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The evolution of ecstasy: From Mandy to Superman, the effects of the drug MDMA

Ecstasy use is now a very different phenomenon. Some of these drugs are so new that neither users nor researchers have a true understanding of the potential short or long-term effects associated with use

Joseph J. Palamar
Tuesday 06 January 2015 13:50 GMT
The pills were apparently marked with a 'Superman' logo
The pills were apparently marked with a 'Superman' logo (Rex images)

Ecstasy is a nickname for the psychoactive drug MDMA. The drug has been popular among dance music enthusiasts for decades, but the drug has begun to change in recent years, and these changes have led to many adverse outcomes, including death.

In the last few weeks, four people in the UK died after reportedly taking pills from a "bad" batch of ecstasy - and officers suspect all are linked with a batch of "Superman" pills from Ipswich. Over the last couple of years, throughout both Europe and the US, many users have been hospitalized or have died after taking ecstasy. So many poisonings have begun to occur largely because adulterants—primarily new psychoactive drugs—are now commonly added to ecstasy.

The history

Ecstasy has been one of the most popular party drugs since the 1980s. Despite being illegal, use has been widely available and closely associated with the dance music scene. Use was highest in the UK and in the US in the late 1990s and early 2000s, and decreased for about a decade. However, use in the UK increased in 2014. Although use has traditionally been associated with all-night dance parties such as raves, use has become more mainstream over the last decade due to growing popularity of dance festivals and “electronic dance music.”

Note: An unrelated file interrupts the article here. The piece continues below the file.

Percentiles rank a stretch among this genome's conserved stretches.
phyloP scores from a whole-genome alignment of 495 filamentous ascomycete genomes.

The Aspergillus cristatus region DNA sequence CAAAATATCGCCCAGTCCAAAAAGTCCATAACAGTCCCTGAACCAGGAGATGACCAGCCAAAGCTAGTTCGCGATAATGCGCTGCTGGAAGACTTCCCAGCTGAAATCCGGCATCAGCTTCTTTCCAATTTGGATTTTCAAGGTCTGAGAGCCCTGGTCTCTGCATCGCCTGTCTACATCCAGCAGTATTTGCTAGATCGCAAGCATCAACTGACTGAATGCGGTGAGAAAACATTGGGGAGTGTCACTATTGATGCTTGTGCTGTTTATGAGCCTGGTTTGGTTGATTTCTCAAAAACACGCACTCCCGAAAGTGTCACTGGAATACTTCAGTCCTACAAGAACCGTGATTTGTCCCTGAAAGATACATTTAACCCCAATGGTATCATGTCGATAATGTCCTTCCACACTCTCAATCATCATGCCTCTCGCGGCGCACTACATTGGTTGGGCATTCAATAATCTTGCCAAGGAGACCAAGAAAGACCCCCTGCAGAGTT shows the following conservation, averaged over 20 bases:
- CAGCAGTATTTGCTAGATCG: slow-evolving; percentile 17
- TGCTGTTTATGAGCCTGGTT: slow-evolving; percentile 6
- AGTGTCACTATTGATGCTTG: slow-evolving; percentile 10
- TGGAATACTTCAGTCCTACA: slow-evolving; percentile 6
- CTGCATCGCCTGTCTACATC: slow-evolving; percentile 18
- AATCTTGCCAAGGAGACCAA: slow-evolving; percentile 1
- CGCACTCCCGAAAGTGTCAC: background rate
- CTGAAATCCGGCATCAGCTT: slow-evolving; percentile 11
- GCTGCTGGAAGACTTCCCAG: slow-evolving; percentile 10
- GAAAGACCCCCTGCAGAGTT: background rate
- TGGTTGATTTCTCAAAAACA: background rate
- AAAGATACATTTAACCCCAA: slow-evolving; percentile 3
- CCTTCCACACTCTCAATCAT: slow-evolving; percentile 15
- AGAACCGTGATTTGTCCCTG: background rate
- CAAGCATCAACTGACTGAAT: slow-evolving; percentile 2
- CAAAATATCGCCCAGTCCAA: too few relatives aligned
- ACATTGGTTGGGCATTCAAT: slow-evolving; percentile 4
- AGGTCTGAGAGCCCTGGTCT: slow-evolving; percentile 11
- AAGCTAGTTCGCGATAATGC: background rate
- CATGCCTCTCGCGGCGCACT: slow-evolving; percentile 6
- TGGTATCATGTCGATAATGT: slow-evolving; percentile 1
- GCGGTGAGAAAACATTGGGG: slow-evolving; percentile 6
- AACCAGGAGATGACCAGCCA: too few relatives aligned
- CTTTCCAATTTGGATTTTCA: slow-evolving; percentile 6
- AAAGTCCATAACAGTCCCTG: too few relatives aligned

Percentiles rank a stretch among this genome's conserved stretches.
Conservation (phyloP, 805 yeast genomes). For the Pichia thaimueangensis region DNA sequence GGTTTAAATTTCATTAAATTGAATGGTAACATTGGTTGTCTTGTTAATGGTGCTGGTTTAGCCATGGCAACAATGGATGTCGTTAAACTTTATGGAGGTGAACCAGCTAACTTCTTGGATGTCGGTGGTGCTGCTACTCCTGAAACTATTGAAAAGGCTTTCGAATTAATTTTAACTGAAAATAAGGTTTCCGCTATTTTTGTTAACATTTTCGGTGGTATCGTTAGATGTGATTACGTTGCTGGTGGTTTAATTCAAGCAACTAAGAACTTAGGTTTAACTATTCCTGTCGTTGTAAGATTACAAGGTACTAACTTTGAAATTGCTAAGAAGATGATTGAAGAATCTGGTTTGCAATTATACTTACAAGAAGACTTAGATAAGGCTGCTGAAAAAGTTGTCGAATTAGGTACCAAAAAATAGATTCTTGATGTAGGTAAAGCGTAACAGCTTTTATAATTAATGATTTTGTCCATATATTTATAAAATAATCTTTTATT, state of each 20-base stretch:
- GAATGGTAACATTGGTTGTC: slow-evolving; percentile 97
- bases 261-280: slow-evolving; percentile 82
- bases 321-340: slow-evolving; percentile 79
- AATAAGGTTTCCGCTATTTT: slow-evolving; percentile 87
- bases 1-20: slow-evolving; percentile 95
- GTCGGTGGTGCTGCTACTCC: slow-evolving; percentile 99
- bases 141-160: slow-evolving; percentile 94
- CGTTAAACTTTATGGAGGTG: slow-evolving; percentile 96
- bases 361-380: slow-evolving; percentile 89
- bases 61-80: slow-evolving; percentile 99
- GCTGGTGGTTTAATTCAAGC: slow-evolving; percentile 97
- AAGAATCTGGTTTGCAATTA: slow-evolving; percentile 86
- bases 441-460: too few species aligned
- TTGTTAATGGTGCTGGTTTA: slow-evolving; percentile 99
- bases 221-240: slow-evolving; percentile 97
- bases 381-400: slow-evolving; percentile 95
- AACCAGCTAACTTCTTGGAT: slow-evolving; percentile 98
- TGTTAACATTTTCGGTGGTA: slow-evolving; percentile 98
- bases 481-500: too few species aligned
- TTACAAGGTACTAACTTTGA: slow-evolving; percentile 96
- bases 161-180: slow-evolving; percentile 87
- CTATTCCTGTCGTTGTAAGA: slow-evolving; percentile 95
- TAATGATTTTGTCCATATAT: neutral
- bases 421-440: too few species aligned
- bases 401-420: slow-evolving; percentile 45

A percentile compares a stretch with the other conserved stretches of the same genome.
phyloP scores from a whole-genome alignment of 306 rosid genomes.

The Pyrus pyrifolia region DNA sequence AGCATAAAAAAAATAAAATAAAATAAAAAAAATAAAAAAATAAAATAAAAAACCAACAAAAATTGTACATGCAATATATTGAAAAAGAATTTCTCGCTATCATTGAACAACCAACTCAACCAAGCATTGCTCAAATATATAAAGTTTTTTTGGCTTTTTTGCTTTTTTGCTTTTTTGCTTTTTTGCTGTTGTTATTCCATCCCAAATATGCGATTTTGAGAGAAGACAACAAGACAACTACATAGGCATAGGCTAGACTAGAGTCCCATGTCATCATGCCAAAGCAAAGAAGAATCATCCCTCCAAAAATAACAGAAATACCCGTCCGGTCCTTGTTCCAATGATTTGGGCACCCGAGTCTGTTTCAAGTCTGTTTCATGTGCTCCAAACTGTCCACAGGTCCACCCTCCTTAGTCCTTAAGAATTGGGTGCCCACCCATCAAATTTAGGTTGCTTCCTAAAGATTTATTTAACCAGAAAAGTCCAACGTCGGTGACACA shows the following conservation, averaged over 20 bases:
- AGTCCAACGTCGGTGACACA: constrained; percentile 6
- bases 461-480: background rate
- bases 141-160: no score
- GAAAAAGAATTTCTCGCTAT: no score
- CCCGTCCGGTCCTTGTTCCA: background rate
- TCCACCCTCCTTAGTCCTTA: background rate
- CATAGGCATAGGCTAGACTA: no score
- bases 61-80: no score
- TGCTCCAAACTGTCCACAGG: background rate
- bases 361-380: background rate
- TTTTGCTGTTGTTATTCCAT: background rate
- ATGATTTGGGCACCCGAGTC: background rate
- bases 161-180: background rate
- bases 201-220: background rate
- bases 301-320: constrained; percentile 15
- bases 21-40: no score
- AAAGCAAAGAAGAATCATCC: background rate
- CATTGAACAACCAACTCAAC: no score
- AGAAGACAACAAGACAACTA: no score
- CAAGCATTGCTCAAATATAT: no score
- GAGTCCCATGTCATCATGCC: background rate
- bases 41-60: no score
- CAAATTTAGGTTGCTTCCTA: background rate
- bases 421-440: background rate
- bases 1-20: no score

I have been researching the epidemiology of club drug use since 2001 and I have interviewed hundreds of club-goers about their ecstasy use. I was also a “club kid” myself in New York City back in the day, and frequenting after-hours nightclubs for many years, I have witnessed quite a bit of ecstasy use.

Michael Alig (L), the notorious New York promoter and self-professed “King of the Club Kids’

When you walk into a party, club or festival full of ecstasy users, you will notice that it is nothing like your usual bar experience. Living up to its name the “hug drug,” when you see people “rolling” on ecstasy, you may witness them hugging, bonding or even thinking they’ve fallen in love with the person they just met.

Users tend to feel highly sensual, which leads many users to touch, hug, kiss or caress others. However, ecstasy is actually not very sexual drug, and many male users are impotent while high. But this doesn’t mean that ecstasy doesn’t place users at high risk for sexual risk behavior. And unlike the bar scene, fights are rare if not non-existent among ecstasy-using crowds. You may witness someone flirt with a big guy’s girlfriend, but instead of getting beat up, he receives a hug.

All of this occurs because ecstasy use tends to provide a strong sense of euphoria, empathy and a sense of connection and oneness with others. This feeling is so strong, especially among new users, that they might want to give a stranger or even an enemy a hug. Clinical trials are testing whether the openness and insight provided by ecstasy are in fact effective in psychotherapy (for example, with PTSD victims) and thus far, results seem promising. The drug also increases sensory perceptions, which is why many people use at nightclubs or festivals which have lights and loud music.

The risks

Ecstasy use can lead to many acute adverse effects including nausea, vomiting, chills, sweating, muscle cramps, dehydration, hyperthermia, and teeth-clenching – many of which can easily be exacerbated by hot nightclub environments and long periods of dancing.